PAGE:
Dementia cases rising in England

The steep rise in dementia in England is presenting a significant challenge to health and care services, yet the condition is still given low priority, according to a study by the British National Audit Office (NAO).

According to the study's authors:

  • Predictions indicate that dementia cases will rise from at least 560,000 at present to more than 750,000 by 2020 and 1.4 million by 2051.

  • Yet the United Kingdom lags behind the rest of Europe, falling into the bottom third of countries providing patients with effective drugs and taking up to twice as long on average to diagnose the illness as other countries.

    The failure to diagnose dementia properly and early enough costs the NHS money, partly because sufferers are not given the right care when admitted to hospital for something else and then stay longer than necessary, says the report. Overall:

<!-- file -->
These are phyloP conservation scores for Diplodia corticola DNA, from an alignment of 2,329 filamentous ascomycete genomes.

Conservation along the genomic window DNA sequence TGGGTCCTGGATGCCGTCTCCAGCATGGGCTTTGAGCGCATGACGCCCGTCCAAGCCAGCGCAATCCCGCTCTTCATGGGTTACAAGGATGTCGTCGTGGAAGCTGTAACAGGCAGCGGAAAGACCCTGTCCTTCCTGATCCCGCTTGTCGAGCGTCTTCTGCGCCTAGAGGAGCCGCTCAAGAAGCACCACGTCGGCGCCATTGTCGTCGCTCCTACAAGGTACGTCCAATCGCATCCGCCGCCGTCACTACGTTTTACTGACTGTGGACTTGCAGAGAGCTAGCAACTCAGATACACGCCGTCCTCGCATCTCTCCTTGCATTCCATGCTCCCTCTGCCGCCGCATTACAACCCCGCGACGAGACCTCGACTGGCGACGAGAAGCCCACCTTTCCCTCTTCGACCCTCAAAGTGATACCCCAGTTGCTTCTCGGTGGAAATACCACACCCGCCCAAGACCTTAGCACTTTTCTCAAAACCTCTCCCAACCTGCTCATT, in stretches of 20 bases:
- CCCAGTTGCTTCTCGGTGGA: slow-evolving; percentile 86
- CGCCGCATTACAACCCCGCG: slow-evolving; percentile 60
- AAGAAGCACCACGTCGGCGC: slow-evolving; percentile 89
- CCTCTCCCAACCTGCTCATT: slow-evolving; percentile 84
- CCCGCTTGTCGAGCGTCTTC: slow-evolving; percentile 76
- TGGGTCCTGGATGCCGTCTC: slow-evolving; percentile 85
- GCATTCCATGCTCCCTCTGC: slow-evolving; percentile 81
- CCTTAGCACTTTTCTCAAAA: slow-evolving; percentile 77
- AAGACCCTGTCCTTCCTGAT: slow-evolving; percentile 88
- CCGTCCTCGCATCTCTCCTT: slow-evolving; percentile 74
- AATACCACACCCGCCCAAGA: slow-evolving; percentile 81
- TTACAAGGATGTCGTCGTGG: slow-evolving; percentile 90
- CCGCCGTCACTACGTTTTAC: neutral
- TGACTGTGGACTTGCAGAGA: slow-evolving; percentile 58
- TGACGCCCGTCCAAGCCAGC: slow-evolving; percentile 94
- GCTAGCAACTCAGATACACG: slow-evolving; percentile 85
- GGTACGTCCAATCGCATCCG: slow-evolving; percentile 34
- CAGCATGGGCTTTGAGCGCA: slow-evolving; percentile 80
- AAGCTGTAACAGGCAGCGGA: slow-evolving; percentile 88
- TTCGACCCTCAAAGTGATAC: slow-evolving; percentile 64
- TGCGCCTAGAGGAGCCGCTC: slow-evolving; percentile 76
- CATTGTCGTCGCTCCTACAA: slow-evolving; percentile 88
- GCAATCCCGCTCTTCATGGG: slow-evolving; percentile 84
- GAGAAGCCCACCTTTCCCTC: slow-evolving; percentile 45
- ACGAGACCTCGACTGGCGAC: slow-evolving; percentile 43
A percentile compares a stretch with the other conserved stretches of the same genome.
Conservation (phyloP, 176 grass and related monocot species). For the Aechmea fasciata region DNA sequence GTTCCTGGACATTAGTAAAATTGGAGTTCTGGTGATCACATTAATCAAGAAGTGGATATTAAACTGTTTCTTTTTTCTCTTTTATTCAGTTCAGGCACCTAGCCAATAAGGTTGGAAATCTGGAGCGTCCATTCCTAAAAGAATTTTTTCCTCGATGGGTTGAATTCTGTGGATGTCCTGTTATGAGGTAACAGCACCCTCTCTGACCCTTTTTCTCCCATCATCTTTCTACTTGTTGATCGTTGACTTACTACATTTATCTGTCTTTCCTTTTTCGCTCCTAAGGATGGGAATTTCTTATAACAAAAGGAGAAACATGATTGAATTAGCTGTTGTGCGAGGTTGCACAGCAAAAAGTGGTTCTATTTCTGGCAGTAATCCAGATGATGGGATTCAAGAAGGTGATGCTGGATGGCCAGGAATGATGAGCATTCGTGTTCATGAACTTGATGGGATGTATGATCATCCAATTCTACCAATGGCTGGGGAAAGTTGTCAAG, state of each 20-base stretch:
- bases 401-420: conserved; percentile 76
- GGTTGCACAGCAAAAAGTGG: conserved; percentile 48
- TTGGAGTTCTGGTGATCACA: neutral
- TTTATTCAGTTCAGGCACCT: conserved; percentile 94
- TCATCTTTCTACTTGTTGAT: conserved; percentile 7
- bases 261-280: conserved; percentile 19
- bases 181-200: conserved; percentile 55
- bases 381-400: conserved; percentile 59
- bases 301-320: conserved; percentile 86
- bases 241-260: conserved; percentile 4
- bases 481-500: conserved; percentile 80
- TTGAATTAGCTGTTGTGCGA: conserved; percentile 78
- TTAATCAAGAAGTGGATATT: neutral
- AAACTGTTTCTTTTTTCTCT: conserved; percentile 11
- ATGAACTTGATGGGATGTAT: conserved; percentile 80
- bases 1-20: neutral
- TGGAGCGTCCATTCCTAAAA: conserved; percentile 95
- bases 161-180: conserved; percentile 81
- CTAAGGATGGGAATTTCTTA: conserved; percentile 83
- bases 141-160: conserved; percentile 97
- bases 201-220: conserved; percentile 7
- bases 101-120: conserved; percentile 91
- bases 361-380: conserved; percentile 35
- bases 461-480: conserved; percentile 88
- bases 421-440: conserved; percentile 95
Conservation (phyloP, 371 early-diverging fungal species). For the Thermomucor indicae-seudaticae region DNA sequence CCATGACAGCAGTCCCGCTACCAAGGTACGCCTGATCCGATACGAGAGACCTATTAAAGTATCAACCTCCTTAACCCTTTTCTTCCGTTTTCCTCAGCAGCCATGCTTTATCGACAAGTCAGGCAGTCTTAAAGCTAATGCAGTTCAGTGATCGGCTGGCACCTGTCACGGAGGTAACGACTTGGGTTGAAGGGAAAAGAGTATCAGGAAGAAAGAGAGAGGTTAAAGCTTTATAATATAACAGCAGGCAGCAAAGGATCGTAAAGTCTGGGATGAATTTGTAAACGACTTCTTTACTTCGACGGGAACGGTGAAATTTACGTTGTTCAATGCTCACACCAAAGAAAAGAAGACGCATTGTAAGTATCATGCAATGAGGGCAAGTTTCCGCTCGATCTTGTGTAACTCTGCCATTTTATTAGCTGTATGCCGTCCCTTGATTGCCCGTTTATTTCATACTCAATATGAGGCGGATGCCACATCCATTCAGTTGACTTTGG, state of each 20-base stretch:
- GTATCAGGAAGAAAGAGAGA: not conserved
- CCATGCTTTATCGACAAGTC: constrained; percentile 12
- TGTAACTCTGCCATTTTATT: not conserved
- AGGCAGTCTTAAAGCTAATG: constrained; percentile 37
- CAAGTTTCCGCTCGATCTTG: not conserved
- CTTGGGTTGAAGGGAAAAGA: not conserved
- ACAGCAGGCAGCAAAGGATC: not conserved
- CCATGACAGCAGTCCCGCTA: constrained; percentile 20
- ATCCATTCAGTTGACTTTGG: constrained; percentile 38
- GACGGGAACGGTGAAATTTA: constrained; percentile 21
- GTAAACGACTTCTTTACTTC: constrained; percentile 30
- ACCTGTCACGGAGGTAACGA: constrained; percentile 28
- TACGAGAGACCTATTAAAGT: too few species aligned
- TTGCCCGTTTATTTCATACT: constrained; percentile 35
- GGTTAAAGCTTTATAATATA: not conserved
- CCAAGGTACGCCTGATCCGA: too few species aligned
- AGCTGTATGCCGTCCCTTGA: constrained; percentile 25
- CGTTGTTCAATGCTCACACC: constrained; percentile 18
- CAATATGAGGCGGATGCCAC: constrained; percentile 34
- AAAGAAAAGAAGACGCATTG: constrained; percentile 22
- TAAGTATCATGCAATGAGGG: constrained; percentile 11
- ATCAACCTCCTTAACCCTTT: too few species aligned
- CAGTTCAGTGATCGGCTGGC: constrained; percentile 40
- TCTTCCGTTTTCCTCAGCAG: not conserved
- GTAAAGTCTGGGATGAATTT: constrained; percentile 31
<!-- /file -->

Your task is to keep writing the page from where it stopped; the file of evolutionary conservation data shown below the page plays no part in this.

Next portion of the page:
• The NAO calculated that, for elderly people admitted to acute hospitals with a hip fracture alone, identifying those with dementia and managing their care and discharge properly could save up to £10 million (about U.S. $13.6 million) nationally.

  • Dementia costs the economy £14.3 billion (about R204.5 billion) a year, including direct costs to the NHS and social care of £3.3 billion (about R47 billion) and a notional cost in time of more than £5.2 billion (about R74.4 billion) spent by the 476,000 informal careers in England.

    Source: Lucy Ward, Health service must act to tackle rise in dementia, says watchdog, The Guardian, July 4, 2007.

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    For more on International Issues:

    FMF Policy Bulletin/ 10 July 2007
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